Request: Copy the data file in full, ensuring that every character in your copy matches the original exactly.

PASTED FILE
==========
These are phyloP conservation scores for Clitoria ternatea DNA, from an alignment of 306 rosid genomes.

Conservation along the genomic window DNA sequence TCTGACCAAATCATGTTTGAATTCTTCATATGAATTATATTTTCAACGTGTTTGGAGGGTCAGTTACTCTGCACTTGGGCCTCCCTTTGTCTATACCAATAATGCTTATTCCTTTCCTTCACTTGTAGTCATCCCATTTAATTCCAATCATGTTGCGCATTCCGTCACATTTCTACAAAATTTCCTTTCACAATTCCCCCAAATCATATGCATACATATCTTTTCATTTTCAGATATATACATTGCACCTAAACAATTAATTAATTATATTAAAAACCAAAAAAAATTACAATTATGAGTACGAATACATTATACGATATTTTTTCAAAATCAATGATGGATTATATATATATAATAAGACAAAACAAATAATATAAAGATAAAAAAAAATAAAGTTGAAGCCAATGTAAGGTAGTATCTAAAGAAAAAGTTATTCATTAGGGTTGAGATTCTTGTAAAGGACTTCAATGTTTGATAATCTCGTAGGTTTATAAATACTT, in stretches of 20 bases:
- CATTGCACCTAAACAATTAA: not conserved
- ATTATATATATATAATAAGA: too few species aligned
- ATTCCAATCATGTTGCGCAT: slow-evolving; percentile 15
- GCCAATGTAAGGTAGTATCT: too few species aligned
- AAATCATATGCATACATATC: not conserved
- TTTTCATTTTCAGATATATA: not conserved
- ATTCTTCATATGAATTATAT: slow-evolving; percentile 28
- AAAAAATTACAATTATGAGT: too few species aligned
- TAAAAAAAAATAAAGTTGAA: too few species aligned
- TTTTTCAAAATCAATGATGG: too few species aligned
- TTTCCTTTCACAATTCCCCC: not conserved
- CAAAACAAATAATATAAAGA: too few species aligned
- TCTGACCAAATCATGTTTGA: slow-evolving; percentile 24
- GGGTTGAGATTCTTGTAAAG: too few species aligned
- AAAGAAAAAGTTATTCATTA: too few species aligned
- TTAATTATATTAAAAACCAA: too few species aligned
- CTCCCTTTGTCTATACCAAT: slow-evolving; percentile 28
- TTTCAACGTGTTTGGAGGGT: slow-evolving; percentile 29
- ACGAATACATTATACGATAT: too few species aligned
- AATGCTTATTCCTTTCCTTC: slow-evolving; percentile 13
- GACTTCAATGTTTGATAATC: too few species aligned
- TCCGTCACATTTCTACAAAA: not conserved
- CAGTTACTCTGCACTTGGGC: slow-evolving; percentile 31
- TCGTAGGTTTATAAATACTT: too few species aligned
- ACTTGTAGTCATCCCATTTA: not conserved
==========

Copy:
These are phyloP conservation scores for Clitoria ternatea DNA, from an alignment of 306 rosid genomes.

Conservation along the genomic window DNA sequence TCTGACCAAATCATGTTTGAATTCTTCATATGAATTATATTTTCAACGTGTTTGGAGGGTCAGTTACTCTGCACTTGGGCCTCCCTTTGTCTATACCAATAATGCTTATTCCTTTCCTTCACTTGTAGTCATCCCATTTAATTCCAATCATGTTGCGCATTCCGTCACATTTCTACAAAATTTCCTTTCACAATTCCCCCAAATCATATGCATACATATCTTTTCATTTTCAGATATATACATTGCACCTAAACAATTAATTAATTATATTAAAAACCAAAAAAAATTACAATTATGAGTACGAATACATTATACGATATTTTTTCAAAATCAATGATGGATTATATATATATAATAAGACAAAACAAATAATATAAAGATAAAAAAAAATAAAGTTGAAGCCAATGTAAGGTAGTATCTAAAGAAAAAGTTATTCATTAGGGTTGAGATTCTTGTAAAGGACTTCAATGTTTGATAATCTCGTAGGTTTATAAATACTT, in stretches of 20 bases:
- CATTGCACCTAAACAATTAA: not conserved
- ATTATATATATATAATAAGA: too few species aligned
- ATTCCAATCATGTTGCGCAT: slow-evolving; percentile 15
- GCCAATGTAAGGTAGTATCT: too few species aligned
- AAATCATATGCATACATATC: not conserved
- TTTTCATTTTCAGATATATA: not conserved
- ATTCTTCATATGAATTATAT: slow-evolving; percentile 28
- AAAAAATTACAATTATGAGT: too few species aligned
- TAAAAAAAAATAAAGTTGAA: too few species aligned
- TTTTTCAAAATCAATGATGG: too few species aligned
- TTTCCTTTCACAATTCCCCC: not conserved
- CAAAACAAATAATATAAAGA: too few species aligned
- TCTGACCAAATCATGTTTGA: slow-evolving; percentile 24
- GGGTTGAGATTCTTGTAAAG: too few species aligned
- AAAGAAAAAGTTATTCATTA: too few species aligned
- TTAATTATATTAAAAACCAA: too few species aligned
- CTCCCTTTGTCTATACCAAT: slow-evolving; percentile 28
- TTTCAACGTGTTTGGAGGGT: slow-evolving; percentile 29
- ACGAATACATTATACGATAT: too few species aligned
- AATGCTTATTCCTTTCCTTC: slow-evolving; percentile 13
- GACTTCAATGTTTGATAATC: too few species aligned
- TCCGTCACATTTCTACAAAA: not conserved
- CAGTTACTCTGCACTTGGGC: slow-evolving; percentile 31
- TCGTAGGTTTATAAATACTT: too few species aligned
- ACTTGTAGTCATCCCATTTA: not conserved